Quoting Reformed scholar Anthony Hoekema: Man has a physical and non-physical side: “’He has a mind with which he thinks but also a brain which is part of his body, and without which he cannot think’” (1, 283). PRH – But souls in heaven pray, praise and give thanks in Revelation. Faithful Christian teaching doesn’t have to maintain that the soul is a separate principle, an independent entity, in human beings. But the physical death of human beings doesn’t mean that their souls have ceased to exist (1, 284). Scripture teaching denies “’immortality of the soul” “if by ‘soul’ one means, as is usually intended, a separate principle that a human being has or receives. But to reject the immortality of the souls as a separate principle is not to affirm that the soul ceases to exist at the death of the body” (1, 285). It quotes a 1969 CTCR “A Statement of Death, Resurrection, and Immortality”. PRH – This document was produced at the virtual zenith of liberal theology in the LCMS. “The Missouri Synod’s CTCR rejects both ‘the teaching that the souls is by nature and by virtue of an inherent quality immortal, as the pagans thought and as taught in a number of fraternal orders today.’ Such a position denies ‘the Christian gospel of the resurrection of our Lord and of the resurrection of the believers through him alone.’ PRH – St. Catherina’s professor, Dr. John Stephenson’s 1993 book Eschatology is Volume XIII in Confessional Lutheran Dogmatics (This series which is still being written is NOT meant to replace Piper’s 4 volume Christian Dogmatics but to supplement it. Confessing the Gospel is meant to replace it.). There Stephenson says if we’re going to reject a Biblical concept because it is found in pagan writers, then we can throw out the confessional concept of adiaphora since we get that from Aristotle (48). In communicating with Stephenson on these statements, he admitted that he hadn’t gotten Confessing the Gospel but suspected they would take a LCM (Least Common Multiple) rather than a HCF (Highest Common Factor) approach to divine truth “going for the least that has to be confessed concerning Christ Himself and with respect to each article of faith.” Please note. I am not saying Stephenson says this is what they did but what he suspected they did. I don’t want to put conclusions in his mouth. At the same time, this report does reject the teaching that the soul is asleep between one’s death and the resurrection ‘in such a way that it is not conscious of bliss.’ But the report affirms ‘the continued existence of all men with their personal identity intact between death and resurrection, and thereafter’” (1, 285, fn. 68). PRH – Over the years, pastors 10-15 years older than I would come up to me at conferences and confess they were really unsure about the immortality of the soul. I believe this uncertainty is fostered by handling that doctrine this way.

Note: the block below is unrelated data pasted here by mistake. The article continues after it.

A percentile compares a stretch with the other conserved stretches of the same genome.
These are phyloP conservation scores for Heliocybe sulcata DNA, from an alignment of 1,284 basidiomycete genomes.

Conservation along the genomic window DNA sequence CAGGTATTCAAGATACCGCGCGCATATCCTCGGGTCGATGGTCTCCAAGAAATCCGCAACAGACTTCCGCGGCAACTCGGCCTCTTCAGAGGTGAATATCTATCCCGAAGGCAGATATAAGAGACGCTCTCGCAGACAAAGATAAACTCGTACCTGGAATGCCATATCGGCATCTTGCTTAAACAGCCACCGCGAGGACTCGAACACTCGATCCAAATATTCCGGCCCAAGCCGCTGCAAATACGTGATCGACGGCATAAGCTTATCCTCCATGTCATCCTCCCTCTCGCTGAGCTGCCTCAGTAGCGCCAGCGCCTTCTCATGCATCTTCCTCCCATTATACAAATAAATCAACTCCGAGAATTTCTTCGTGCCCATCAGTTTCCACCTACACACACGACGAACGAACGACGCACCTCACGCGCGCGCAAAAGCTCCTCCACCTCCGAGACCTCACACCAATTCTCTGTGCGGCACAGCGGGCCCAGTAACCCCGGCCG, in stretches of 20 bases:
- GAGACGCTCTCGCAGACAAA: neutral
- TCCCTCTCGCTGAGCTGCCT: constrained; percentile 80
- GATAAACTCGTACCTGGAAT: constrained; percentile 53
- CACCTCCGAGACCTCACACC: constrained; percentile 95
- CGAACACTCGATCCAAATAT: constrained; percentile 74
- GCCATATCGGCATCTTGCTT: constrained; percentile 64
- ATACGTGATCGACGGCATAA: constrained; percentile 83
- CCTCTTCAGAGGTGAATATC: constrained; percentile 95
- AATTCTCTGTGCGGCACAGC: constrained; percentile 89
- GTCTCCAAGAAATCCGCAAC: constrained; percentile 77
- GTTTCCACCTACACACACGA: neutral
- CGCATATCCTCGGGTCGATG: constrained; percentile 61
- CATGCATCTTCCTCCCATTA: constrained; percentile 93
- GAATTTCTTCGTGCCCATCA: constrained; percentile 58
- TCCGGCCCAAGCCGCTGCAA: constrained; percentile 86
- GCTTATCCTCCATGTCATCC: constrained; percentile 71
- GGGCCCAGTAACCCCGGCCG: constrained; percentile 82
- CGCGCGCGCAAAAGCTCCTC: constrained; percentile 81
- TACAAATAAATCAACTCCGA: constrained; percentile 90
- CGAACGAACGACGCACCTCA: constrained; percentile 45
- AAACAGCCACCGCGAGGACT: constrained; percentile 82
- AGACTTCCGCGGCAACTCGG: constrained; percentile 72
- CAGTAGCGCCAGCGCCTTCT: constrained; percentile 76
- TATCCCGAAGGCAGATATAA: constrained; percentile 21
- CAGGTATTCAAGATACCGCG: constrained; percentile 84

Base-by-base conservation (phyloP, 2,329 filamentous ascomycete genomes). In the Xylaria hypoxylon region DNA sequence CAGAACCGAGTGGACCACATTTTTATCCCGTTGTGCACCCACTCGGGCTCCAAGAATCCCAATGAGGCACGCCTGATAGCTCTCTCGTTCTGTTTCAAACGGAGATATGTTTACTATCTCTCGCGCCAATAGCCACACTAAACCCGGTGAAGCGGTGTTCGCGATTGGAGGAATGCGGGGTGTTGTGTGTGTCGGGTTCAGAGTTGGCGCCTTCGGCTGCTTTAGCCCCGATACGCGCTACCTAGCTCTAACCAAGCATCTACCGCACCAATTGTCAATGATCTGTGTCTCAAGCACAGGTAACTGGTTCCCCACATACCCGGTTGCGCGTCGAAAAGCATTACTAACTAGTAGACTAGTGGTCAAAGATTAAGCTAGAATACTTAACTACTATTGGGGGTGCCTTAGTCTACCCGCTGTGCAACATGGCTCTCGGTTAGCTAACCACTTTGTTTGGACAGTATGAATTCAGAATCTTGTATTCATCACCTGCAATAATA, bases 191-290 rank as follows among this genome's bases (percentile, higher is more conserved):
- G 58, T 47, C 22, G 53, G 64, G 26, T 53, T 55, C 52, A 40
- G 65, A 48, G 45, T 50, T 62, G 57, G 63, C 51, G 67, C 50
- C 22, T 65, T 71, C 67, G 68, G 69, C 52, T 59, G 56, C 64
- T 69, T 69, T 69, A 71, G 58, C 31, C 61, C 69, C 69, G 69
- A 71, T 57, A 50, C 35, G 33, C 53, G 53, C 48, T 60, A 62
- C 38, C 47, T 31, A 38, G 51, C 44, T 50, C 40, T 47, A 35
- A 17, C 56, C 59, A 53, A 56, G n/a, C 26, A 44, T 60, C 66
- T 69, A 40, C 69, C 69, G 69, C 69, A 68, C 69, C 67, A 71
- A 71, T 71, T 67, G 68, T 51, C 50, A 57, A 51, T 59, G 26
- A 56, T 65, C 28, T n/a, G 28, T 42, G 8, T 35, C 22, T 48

Is This Confessional Lutheranism?

“: the Roman church at the time of the Reformation denied that concupiscence, or the inclination to sin, is itself sin and therefore incurs God’s wrath and judgement” (1, 292) . PRH- The current Catechism of the Catholic Church paragraph 405 says they still do.

 Is This Confessional Lutheranism?